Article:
A key component in Amazon Web Services’ commitment to spend $10 billion to construct two “hyperscale data centers” in Madison County is an agreement with Entergy to provide the large volume of electricity that such an endeavor will require.
Officials said the project — which will include building solar power fields — will not increase rates for other Entergy customers, and could possibly lower them.
Lawmakers on Thursday agreed to put up $44 million in taxpayer dollars for the project, make a loan of $215 million, and provide numerous tax breaks.
Senate Finance Committee Chair Josh Harkins, R-Flowood, said the plan is for Entergy to locate multi-million dollar facilities in neighboring Hinds County and in Washington and Tallahatchie counties in the Delta to generate that power. Power-generating facilities also could be located in other counties.
Bill Cork, executive director of the Mississippi Development Authority, confirmed that part of that power generation will be made through solar panel fields.
“I would argue this company’s desire is to have a different mix of power generated so they are going to bear the costs of the solar plants that are going in and are going to bear most of the costs of the gas generating facility that will be constructed,” Harkins told senators during Thursday’s special session where legislators passed the incentive package used to lure the Amazon data operations to Mississippi.
The “cherry on top,” Harkins said, is that the power-generating facilities will provide economic boosts in the areas where they are located.
The $10 billion project will be the biggest capital investment for a new economic development project in state history and Amazon’s second-largest investment in North America.
“Mississippi is building a business climate that is ripe for further growth, especially in the technology sector,” Republican Gov. Tate Reeves said. “On top of that, we’re doing what it takes to prepare our workforce to take on these high-paying jobs of the future.”
Amazon has committed that the data centers that will store the company’s technology will employ at least 1,000 people in two locations in Madison County – one in southern Madison County near the Hinds County line and the other on I-55 near the Nissan plant.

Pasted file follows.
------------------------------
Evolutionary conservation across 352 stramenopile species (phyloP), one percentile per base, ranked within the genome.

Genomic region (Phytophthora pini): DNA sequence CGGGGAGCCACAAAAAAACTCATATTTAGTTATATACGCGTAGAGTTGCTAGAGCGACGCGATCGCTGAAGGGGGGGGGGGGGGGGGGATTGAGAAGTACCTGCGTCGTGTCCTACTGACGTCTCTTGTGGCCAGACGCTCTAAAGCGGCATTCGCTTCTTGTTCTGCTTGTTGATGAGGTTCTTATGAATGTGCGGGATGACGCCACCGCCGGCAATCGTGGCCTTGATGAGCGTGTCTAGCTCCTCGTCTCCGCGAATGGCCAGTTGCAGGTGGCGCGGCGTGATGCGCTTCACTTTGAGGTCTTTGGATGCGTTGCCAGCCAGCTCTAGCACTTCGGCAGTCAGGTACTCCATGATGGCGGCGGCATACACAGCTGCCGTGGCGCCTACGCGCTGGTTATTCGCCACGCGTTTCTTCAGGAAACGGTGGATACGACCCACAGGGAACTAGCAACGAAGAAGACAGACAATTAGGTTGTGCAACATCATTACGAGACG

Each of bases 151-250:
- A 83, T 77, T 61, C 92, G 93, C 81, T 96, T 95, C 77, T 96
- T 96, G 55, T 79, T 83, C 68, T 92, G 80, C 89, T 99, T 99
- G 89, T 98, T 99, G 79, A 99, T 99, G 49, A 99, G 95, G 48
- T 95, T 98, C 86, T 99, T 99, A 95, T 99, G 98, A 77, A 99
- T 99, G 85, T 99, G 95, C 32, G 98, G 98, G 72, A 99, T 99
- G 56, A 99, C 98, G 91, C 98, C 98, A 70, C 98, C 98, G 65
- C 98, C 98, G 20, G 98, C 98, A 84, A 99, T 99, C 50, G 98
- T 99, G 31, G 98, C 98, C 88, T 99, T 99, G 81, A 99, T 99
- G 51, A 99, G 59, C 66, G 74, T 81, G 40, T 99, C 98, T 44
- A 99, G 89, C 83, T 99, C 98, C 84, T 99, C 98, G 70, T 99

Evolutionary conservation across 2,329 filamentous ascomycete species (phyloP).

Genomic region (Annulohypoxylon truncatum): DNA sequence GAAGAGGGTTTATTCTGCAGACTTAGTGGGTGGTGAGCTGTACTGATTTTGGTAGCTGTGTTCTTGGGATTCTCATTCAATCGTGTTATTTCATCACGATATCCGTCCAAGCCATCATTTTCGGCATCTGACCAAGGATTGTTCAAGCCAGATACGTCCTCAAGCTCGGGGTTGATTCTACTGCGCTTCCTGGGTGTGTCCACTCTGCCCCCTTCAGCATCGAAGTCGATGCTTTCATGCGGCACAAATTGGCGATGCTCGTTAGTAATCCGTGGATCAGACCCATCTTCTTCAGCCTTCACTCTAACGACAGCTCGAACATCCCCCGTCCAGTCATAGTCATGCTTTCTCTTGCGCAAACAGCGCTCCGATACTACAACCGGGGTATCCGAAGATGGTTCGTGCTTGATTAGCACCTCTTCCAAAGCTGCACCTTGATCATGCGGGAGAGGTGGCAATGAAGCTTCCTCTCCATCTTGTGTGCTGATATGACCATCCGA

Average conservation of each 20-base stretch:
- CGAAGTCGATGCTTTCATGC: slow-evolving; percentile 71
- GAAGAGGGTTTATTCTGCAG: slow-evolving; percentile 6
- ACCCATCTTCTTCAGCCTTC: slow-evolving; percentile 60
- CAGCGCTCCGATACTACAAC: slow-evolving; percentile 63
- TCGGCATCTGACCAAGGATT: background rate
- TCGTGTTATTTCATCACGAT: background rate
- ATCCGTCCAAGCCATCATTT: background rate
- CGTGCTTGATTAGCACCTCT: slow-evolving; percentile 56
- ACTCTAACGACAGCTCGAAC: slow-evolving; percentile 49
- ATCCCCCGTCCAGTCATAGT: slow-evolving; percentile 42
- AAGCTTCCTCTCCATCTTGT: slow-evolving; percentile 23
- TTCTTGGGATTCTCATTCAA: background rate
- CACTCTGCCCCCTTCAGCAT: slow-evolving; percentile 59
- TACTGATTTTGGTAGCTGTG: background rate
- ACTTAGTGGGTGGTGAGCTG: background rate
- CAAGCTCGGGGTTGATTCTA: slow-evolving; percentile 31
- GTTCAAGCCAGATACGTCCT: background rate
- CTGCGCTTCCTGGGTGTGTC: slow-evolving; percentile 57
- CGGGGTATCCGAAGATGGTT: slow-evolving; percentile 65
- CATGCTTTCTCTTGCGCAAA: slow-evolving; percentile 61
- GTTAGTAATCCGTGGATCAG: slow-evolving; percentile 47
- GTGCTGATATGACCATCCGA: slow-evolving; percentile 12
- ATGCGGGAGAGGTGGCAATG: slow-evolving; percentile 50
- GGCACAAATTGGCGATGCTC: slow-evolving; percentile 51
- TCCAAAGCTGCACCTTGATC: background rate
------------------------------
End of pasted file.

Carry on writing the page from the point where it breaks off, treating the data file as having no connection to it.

Haley Fisackerly, Entergy’s chief executive officer, estimated between $2 billion and $3 billion will be spent on the power generating facilities, both solar and natural gas. He said the facilities will benefit not only Amazon but all Entergy customers. Entergy provides electricity to a large area of the state, including much of central Mississippi.
During Thursday’s special session called by Reeves, the Legislature wasted little time approving the incentive package agreed to by Amazon and the governor’s economic development team. One senator and two House members voted against different parts of the proposal.
On Thursday, Rep. Robert Johnson, D-Natchez, the House minority leader, unsuccessfully offered an amendment mandating that 25% of the jobs at Amazon’s data centers in Madison County must be held by Mississippians.
“Twenty-five percent is very little,” Johnson said. “I would like to see it more than that, but we get people in here all the time where they bring their people and leave.”
The legislation passed Thursday gives Entergy the authority to build power-generating facilities without obtaining the authority of the Public Service Commission, as would normally be required. But PSC will still regulate the rates levied by Entergy for the project, though the commissioners would be required to expedite the process.
The legislation approved Thursday commits the state to provide $44 million through appropriations, plus multiple tax breaks. Those tax incentives include a permanent exemption of sales and use taxes on equipment purchases, other temporary sales and use tax exemptions, a 10-year exemption of corporate income taxes and a rebate of 3.15% of some construction costs. In addition, for 30 years the tax breaks will continue if Amazon makes an annual investment of $500 million and adds an additional 50 jobs a year.
The bulk of the $44 million appropriation — $32 million – will be for workforce training with the rest to get the project off the ground. The state also will provide a loan of $215 primarily for sewer improvements and for other infrastructure work.
Cork said a study by the state economist indicated that the state would recover the funds committed to the project within 10 months “and then there will be revenue for miles.” The state, Cork said, would still be receiving the payroll tax and other tax revenue from the project.
The special session comes on the heels of a special session held last week to provide at least $350 to construct a plant to build batteries to power electric commercial vehicles. At that time, Democrats voiced concerns that enough was not being done to try to locate economic development projects in impoverished areas of the state. Plus, Democrats tried to mandate that a certain number of jobs at the battery plant be reserved for Mississippians since the plant will be constructed in Marshall County on the Tennessee state line.
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